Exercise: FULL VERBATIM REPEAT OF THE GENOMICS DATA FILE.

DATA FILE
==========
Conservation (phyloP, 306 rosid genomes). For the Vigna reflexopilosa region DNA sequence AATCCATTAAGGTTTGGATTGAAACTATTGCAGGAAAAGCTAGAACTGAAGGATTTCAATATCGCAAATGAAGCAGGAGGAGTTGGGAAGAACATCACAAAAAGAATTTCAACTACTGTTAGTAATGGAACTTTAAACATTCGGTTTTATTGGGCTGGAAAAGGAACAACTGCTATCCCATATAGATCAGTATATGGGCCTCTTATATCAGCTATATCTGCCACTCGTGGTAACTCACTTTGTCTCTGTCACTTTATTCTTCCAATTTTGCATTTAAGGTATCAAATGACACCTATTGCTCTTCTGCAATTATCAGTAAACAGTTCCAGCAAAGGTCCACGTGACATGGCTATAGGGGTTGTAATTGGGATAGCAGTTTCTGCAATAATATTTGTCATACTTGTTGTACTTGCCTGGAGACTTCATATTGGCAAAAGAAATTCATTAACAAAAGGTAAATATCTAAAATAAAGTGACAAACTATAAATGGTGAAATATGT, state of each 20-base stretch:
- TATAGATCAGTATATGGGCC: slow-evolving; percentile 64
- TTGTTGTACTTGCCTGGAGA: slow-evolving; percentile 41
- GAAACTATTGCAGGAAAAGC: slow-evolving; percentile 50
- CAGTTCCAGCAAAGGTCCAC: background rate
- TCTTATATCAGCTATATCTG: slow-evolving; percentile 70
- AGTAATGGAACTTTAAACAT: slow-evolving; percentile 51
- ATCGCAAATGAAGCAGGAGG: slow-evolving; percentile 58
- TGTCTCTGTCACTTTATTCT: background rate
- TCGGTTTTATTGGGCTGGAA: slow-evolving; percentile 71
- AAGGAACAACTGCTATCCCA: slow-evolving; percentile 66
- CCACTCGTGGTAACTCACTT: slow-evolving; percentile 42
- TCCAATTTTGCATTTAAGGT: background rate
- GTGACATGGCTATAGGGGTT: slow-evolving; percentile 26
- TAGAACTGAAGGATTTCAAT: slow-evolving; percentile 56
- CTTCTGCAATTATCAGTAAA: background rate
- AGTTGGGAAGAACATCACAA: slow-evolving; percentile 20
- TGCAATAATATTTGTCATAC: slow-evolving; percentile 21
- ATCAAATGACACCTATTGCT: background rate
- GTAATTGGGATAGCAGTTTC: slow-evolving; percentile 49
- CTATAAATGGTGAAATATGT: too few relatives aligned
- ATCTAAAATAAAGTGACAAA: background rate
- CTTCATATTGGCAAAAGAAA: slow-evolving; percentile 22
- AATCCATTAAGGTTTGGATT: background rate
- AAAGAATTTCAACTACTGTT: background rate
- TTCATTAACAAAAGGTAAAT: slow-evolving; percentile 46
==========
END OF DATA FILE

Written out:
Conservation (phyloP, 306 rosid genomes). For the Vigna reflexopilosa region DNA sequence AATCCATTAAGGTTTGGATTGAAACTATTGCAGGAAAAGCTAGAACTGAAGGATTTCAATATCGCAAATGAAGCAGGAGGAGTTGGGAAGAACATCACAAAAAGAATTTCAACTACTGTTAGTAATGGAACTTTAAACATTCGGTTTTATTGGGCTGGAAAAGGAACAACTGCTATCCCATATAGATCAGTATATGGGCCTCTTATATCAGCTATATCTGCCACTCGTGGTAACTCACTTTGTCTCTGTCACTTTATTCTTCCAATTTTGCATTTAAGGTATCAAATGACACCTATTGCTCTTCTGCAATTATCAGTAAACAGTTCCAGCAAAGGTCCACGTGACATGGCTATAGGGGTTGTAATTGGGATAGCAGTTTCTGCAATAATATTTGTCATACTTGTTGTACTTGCCTGGAGACTTCATATTGGCAAAAGAAATTCATTAACAAAAGGTAAATATCTAAAATAAAGTGACAAACTATAAATGGTGAAATATGT, state of each 20-base stretch:
- TATAGATCAGTATATGGGCC: slow-evolving; percentile 64
- TTGTTGTACTTGCCTGGAGA: slow-evolving; percentile 41
- GAAACTATTGCAGGAAAAGC: slow-evolving; percentile 50
- CAGTTCCAGCAAAGGTCCAC: background rate
- TCTTATATCAGCTATATCTG: slow-evolving; percentile 70
- AGTAATGGAACTTTAAACAT: slow-evolving; percentile 51
- ATCGCAAATGAAGCAGGAGG: slow-evolving; percentile 58
- TGTCTCTGTCACTTTATTCT: background rate
- TCGGTTTTATTGGGCTGGAA: slow-evolving; percentile 71
- AAGGAACAACTGCTATCCCA: slow-evolving; percentile 66
- CCACTCGTGGTAACTCACTT: slow-evolving; percentile 42
- TCCAATTTTGCATTTAAGGT: background rate
- GTGACATGGCTATAGGGGTT: slow-evolving; percentile 26
- TAGAACTGAAGGATTTCAAT: slow-evolving; percentile 56
- CTTCTGCAATTATCAGTAAA: background rate
- AGTTGGGAAGAACATCACAA: slow-evolving; percentile 20
- TGCAATAATATTTGTCATAC: slow-evolving; percentile 21
- ATCAAATGACACCTATTGCT: background rate
- GTAATTGGGATAGCAGTTTC: slow-evolving; percentile 49
- CTATAAATGGTGAAATATGT: too few relatives aligned
- ATCTAAAATAAAGTGACAAA: background rate
- CTTCATATTGGCAAAAGAAA: slow-evolving; percentile 22
- AATCCATTAAGGTTTGGATT: background rate
- AAAGAATTTCAACTACTGTT: background rate
- TTCATTAACAAAAGGTAAAT: slow-evolving; percentile 46